2 Responses to “Lucknow & Agra – A British Residency, A Red Fort & The Taj Mahal”

  1. Jon Me and Lucknow are indeed gratified to read your comments land indeed would like to take the opportunity to thank you for your kind words. Thanks to your blog more tourists will hopefully come to know about this wonderfully different two tier city of North India, which is not really on the tourist map of the country,but which indeed has a lot to offer, ranging from its generally laid back atmosphere,its unique architecture its Awadhi cuisne to its ancient and genteel culture
    Agra the city of The Taj Mahal, the symbol of everlasting love of a MUghal Emperor for his Begum,a momument which is indeed the focal point of visit for all tourists who decide to visit India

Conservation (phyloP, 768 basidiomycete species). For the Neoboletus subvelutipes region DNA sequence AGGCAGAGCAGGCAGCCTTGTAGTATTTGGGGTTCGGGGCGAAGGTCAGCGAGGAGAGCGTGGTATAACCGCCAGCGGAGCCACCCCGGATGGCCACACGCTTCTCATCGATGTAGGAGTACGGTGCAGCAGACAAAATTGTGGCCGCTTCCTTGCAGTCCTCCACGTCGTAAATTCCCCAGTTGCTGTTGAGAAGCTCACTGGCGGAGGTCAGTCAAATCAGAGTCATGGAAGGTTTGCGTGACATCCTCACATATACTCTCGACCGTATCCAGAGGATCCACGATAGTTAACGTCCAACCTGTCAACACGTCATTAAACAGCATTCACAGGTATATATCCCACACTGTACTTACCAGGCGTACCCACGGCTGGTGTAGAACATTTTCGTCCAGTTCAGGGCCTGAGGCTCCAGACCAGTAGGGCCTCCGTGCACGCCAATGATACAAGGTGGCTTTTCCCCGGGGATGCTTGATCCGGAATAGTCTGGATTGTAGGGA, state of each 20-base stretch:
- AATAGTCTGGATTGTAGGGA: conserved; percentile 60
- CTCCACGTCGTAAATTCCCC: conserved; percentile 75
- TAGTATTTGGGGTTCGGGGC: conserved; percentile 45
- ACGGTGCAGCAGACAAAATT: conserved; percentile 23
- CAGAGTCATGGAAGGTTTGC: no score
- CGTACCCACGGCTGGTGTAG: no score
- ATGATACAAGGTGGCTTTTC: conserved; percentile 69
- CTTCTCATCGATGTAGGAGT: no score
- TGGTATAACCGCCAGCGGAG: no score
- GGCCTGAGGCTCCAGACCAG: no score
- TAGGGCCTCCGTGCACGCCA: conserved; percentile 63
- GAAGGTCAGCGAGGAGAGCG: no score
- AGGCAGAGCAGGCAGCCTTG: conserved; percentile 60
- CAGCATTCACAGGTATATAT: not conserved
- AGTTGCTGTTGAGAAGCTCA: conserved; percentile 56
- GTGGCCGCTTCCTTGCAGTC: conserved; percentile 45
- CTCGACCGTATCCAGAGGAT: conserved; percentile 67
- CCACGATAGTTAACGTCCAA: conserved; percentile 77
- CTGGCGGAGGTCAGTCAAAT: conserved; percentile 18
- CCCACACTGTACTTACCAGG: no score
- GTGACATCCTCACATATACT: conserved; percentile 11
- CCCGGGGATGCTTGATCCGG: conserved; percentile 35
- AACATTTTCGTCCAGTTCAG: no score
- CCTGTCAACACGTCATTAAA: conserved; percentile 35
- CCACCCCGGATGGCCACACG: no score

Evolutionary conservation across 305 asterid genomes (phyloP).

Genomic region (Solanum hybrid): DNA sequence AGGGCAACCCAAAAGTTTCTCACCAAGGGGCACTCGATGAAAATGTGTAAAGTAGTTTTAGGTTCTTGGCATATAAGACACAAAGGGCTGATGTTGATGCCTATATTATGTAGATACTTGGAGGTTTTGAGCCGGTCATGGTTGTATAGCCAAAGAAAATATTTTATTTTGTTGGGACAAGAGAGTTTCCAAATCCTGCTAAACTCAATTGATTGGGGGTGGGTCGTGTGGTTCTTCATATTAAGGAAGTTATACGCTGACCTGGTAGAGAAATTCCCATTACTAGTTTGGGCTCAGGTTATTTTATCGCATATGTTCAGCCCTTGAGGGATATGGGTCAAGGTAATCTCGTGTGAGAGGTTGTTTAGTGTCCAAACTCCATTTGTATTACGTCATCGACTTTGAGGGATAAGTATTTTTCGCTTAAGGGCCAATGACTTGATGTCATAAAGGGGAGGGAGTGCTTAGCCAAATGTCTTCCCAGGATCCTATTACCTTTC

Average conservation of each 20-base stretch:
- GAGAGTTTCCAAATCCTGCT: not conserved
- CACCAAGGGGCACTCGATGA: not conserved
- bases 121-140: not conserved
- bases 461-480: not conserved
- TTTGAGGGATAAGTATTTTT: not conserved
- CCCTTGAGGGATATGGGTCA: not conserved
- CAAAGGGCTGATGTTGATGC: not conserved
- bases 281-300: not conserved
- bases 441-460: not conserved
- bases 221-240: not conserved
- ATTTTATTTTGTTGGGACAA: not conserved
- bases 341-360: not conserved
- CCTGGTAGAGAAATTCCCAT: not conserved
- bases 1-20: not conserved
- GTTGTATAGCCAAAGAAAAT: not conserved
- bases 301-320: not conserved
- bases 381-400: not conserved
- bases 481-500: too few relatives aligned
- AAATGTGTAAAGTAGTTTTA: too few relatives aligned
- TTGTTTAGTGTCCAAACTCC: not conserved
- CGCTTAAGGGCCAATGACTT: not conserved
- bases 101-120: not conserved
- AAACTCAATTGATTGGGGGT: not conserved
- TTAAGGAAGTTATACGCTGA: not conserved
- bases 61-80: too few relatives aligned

The total cost has been estimated to be about 32 million Rupees at that time.[30]

    The Taj Mahal was constructed using materials from all over India and Asia and over 1,000 elephants were used to transport building materials. The translucent white marble was brought from Makrana, Rajasthan, the jasper from Punjab, jade and crystal from China. The turquoise was from Tibet and the Lapis lazuli from Afghanistan, while the sapphire came from Sri Lanka and the carnelian from Arabia. In all, twenty eight types of precious and semi-precious stones were inlaid into the white marble

    A labour force of twenty thousand workers was recruited across northern India. Sculptors from Bukhara, calligraphers from Syria and Persia, inlayers from southern India, stonecutters from Baluchistan, a specialist in building turrets, another who carved only marble flowers were part of the thirty-seven men who formed the creative unit.